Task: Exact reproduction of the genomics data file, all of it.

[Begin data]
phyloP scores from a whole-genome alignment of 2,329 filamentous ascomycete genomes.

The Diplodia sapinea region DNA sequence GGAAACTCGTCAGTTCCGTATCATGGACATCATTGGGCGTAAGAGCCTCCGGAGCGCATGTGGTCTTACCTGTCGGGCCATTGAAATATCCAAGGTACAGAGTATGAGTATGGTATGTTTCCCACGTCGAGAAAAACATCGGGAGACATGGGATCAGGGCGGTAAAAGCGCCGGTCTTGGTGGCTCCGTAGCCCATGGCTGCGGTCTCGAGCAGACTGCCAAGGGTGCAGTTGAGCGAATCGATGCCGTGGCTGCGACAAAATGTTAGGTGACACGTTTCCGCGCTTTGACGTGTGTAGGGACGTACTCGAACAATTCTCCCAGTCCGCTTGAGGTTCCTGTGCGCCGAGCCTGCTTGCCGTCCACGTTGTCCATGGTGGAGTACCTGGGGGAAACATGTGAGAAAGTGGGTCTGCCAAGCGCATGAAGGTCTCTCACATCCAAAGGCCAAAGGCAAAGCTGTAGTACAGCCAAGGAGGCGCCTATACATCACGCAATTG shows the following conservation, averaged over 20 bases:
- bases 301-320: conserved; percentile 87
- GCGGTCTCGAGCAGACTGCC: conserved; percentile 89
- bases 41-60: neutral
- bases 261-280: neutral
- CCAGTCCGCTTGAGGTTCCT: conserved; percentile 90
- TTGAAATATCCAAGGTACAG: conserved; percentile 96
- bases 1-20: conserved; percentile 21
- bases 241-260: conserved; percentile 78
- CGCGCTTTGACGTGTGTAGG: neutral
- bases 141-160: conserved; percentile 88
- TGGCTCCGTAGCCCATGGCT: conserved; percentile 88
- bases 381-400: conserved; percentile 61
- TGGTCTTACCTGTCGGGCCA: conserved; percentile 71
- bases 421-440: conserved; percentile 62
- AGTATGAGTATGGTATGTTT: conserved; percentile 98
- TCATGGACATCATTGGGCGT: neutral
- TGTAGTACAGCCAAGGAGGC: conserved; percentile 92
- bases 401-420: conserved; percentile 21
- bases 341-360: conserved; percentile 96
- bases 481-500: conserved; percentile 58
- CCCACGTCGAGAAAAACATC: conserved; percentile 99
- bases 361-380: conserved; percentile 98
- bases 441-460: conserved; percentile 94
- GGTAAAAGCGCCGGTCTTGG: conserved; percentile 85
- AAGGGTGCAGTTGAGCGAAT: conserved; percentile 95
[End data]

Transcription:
phyloP scores from a whole-genome alignment of 2,329 filamentous ascomycete genomes.

The Diplodia sapinea region DNA sequence GGAAACTCGTCAGTTCCGTATCATGGACATCATTGGGCGTAAGAGCCTCCGGAGCGCATGTGGTCTTACCTGTCGGGCCATTGAAATATCCAAGGTACAGAGTATGAGTATGGTATGTTTCCCACGTCGAGAAAAACATCGGGAGACATGGGATCAGGGCGGTAAAAGCGCCGGTCTTGGTGGCTCCGTAGCCCATGGCTGCGGTCTCGAGCAGACTGCCAAGGGTGCAGTTGAGCGAATCGATGCCGTGGCTGCGACAAAATGTTAGGTGACACGTTTCCGCGCTTTGACGTGTGTAGGGACGTACTCGAACAATTCTCCCAGTCCGCTTGAGGTTCCTGTGCGCCGAGCCTGCTTGCCGTCCACGTTGTCCATGGTGGAGTACCTGGGGGAAACATGTGAGAAAGTGGGTCTGCCAAGCGCATGAAGGTCTCTCACATCCAAAGGCCAAAGGCAAAGCTGTAGTACAGCCAAGGAGGCGCCTATACATCACGCAATTG shows the following conservation, averaged over 20 bases:
- bases 301-320: conserved; percentile 87
- GCGGTCTCGAGCAGACTGCC: conserved; percentile 89
- bases 41-60: neutral
- bases 261-280: neutral
- CCAGTCCGCTTGAGGTTCCT: conserved; percentile 90
- TTGAAATATCCAAGGTACAG: conserved; percentile 96
- bases 1-20: conserved; percentile 21
- bases 241-260: conserved; percentile 78
- CGCGCTTTGACGTGTGTAGG: neutral
- bases 141-160: conserved; percentile 88
- TGGCTCCGTAGCCCATGGCT: conserved; percentile 88
- bases 381-400: conserved; percentile 61
- TGGTCTTACCTGTCGGGCCA: conserved; percentile 71
- bases 421-440: conserved; percentile 62
- AGTATGAGTATGGTATGTTT: conserved; percentile 98
- TCATGGACATCATTGGGCGT: neutral
- TGTAGTACAGCCAAGGAGGC: conserved; percentile 92
- bases 401-420: conserved; percentile 21
- bases 341-360: conserved; percentile 96
- bases 481-500: conserved; percentile 58
- CCCACGTCGAGAAAAACATC: conserved; percentile 99
- bases 361-380: conserved; percentile 98
- bases 441-460: conserved; percentile 94
- GGTAAAAGCGCCGGTCTTGG: conserved; percentile 85
- AAGGGTGCAGTTGAGCGAAT: conserved; percentile 95